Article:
Drinking water report lacks detail on costs to communities
6 December 2017
Drinking water report lacks
detail on costs to communities
Local Government New Zealand says the second report of the Havelock North Drinking Water Inquiry is a helpful addition to the ongoing debate about the state of New Zealand’s water quality and water infrastructure. It makes many suggestions for change but does not address the implementation costs associated with some of its suggestions.
The report recommends the creation of an independent drinking water regulator and calls for the treatment of all drinking water.
LGNZ President Dave Cull says LGNZ and its members share the goal of safe and plentiful drinking water for New Zealand and this has by and large been delivered consistently for decades to New Zealanders. But there are challenges on the horizon which need addressing. This is best done through collaboration between central and local government for the benefit of all New Zealanders.
While the report calls for major changes to the drinking water system it does not consider affordability and the cost to communities of significant infrastructure investment.
“The report did not consider the costs of meeting standards,” Mr Cull says. “There are already challenges for some communities in paying to upgrade and maintain three waters infrastructure, so any conversation about standards needs to be accompanied by a discussion about the costs to communities of meeting those standards, and how these costs can be equitably shared by all users of water services.”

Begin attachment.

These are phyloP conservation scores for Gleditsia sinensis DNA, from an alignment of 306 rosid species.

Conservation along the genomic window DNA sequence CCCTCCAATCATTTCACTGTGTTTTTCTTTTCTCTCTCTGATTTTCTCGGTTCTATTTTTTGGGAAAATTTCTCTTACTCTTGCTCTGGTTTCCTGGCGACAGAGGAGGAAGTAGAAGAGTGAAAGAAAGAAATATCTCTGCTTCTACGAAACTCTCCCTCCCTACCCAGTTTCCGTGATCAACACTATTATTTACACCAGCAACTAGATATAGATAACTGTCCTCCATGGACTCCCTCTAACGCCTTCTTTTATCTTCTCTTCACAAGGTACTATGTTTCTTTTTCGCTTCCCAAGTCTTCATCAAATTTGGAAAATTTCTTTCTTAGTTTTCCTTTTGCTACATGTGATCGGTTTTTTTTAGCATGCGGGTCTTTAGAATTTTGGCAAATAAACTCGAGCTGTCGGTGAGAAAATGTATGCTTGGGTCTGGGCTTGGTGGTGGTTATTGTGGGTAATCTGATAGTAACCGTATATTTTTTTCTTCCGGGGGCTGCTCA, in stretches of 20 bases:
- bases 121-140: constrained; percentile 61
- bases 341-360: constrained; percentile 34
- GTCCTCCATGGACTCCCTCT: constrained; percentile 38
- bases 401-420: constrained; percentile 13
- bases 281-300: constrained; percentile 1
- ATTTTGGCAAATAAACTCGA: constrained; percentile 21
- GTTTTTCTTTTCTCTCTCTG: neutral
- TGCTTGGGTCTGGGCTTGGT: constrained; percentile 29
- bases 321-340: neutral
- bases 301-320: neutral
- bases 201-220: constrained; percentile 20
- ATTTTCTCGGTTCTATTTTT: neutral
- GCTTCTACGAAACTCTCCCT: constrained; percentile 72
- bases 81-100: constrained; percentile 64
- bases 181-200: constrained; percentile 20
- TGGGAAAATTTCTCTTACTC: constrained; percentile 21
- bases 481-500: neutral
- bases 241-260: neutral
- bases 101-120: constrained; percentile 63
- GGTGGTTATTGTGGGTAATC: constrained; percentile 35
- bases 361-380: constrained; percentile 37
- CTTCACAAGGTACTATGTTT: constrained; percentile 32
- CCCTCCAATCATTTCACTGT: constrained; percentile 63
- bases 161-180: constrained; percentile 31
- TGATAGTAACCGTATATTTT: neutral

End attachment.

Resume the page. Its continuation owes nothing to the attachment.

Mr Cull says some communities will be happy with the systems they have and the level of risk that comes with untreated water, and if they are making informed decisions then this should be supported, not overridden, by central government.
LGNZ continues to favour the establishment of a co-regulatory body to work with water asset owners to improve outcomes over time, a recommendation made following a major 3 Waters project that concluded in 2015. While not opposed to an independent body, such entities are very expensive. LGNZ’s co-regulatory model is likely to be more effective because of its collaborative nature and it will also be a more cost-effective approach.
The report also favours the creation of corporate entities to provide water services. LGNZ does not oppose such entities and in the appropriate circumstances believe that they can add value.
“However, these decisions are for the communities who own the assets to make after balancing the need to meet appropriate standards,” Mr Cull says. “In the coming days LGNZ will continue to assess the report’s recommendations, but at first blush the silence on affordability and the cost to communities is a gap in the Inquiry’s work.”